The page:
Disclaimer: Lauren Lancaster is a member of Switch and Grassroots and is SRC President. Oscar Chaffey is a former member of Switch and Grassroots. James Sheriff is a member of Student Left Alliance and Black Flag.
In defense of the deal
By Lauren Lancaster and Oscar Chaffey.
The most famous day on the USyd stupol calendar is the first council meeting after that year’s SRC election. Synonymous with acrimony, the “RepsElect” meeting sees over a hundred thousand dollars worth of stipends awarded to paid office bearers and many other activist positions elected. For three years now, RepsElect has been a family affair — a supermajority deal has been signed between the campus far-left, Labor and international student factions to all but entirely lock the campus Liberals out of positions.
2022 looks extremely unlikely to be different. Lia Perkins was elected uncontested as the fourth consecutive Grassroots SRC president. The campus Liberals have not been a meaningful force in SRC elections since the defeat of Josie Jakovac in 2019. A left-wing supermajority seems the most plausible outcome of September’s SRC election.
The effect of such prolonged dominance by the left on the culture of student politics must not be overlooked. At minimum, you would need to be a fifth year (like one of your humble co-authors) to remember a RepsElect genuinely contested and won by right wing students. Institutional memories of the before times have begun to fade as elder hacks have moved on to lives outside of university politics.
While this era should, on face value, be celebrated by left wing students, the broader history of student politics has grimmer tales to tell of factions that enjoy prolonged eras of dominance. The Students for Education Action (SEA), organised much like modern day Grassroots, won ten straight SRC presidential elections in the 1990s before being defeated by the campus Liberals and never winning again. National Labor Students (NLS), the main Labor Left faction, enjoyed unparalleled dominance over the 2000s and early 2010s.
Winning repeatedly gradually shifts the risk calculus and priorities of movements. When there is no immediate threat of right wing control animating left wing students to action and critique, that energy is turned inwards. There is more time to discuss the (very real) differences between various left wing groups. There is more time to debate what is a truly worthwhile political project. Defending your views is no doubt an invaluable exercise for personal political development and consequently, for the health of the left. This culture of critique is, however, fertile for the growth of a perennial but usually extremely marginal ideology: ultra-leftism, which can be best described as losing in style. A recent letter written by the Student Left Alliance (SLA) arguing against dealmaking by factions in elections is part of this proud tradition.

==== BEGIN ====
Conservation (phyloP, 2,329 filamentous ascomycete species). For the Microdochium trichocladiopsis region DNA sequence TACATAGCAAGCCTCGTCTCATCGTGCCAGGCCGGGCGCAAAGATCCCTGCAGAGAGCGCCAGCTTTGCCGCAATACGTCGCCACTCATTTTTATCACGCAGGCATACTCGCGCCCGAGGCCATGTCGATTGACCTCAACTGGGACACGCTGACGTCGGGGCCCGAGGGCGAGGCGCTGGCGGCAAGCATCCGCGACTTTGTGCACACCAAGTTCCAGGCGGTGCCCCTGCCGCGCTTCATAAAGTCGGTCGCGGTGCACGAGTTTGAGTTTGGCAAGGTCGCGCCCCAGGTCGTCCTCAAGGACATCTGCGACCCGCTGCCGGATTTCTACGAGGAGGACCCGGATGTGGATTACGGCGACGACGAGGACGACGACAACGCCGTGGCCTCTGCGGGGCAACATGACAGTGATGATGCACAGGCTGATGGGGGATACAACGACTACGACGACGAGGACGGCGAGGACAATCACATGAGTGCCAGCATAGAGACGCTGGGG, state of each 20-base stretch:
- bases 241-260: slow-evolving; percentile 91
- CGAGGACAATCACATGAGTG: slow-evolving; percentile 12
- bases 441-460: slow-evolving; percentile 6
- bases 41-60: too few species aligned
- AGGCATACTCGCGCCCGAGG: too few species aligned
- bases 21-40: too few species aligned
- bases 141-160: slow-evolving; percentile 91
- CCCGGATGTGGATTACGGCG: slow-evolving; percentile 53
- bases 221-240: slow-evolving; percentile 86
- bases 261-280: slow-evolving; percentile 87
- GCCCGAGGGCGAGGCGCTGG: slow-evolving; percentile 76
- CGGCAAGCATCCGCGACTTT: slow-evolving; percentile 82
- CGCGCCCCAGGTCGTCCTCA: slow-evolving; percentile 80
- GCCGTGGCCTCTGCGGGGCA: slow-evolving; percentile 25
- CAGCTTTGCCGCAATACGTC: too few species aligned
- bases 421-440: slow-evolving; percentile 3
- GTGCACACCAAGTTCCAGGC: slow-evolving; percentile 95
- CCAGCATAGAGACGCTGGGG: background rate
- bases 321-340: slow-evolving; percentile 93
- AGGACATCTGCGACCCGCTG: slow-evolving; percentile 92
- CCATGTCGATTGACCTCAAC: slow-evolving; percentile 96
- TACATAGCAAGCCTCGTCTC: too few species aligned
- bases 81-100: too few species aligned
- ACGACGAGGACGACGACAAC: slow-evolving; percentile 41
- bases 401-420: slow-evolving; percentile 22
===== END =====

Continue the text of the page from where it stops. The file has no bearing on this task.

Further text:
This article will rebut the central claims in the SLA’s letter and defend the deals that have characterised the last generation of student politics. First, a disclaimer: we’ve both given years of our lives, received much in return from this project and seen the good that it has done.
The SLA takes greatest umbrage with the allegedly undemocratic nature of deals. It is unclear that deferring entirely to collectives like the EAG, composed of a relatively small subset of heavily involved activists, is necessarily the best way to elect important campus-wide political positions. Direct elections within spaces as politically contested as the EAG are a surefire way to cause factions to start stacking meetings, which is not a noble democratic outcome. Many students vote for their visions in elections and we shouldn’t dismiss them as immediately worthless if they are not organised within the EAG.
It bears clarifying that the SLA has never been denied involvement in election deals; they have repeatedly refused to engage with them out of choice. When they have, it has been opportunistic. In 2021, Solidarity (part of the SLA) made an eleventh-hour bid for a paid Education Officer position that had been dealt to Socialist Alternative much earlier. Despite having a council seat in the 2022 SRC, Solidarity has almost never used it to engage with the political character of the council.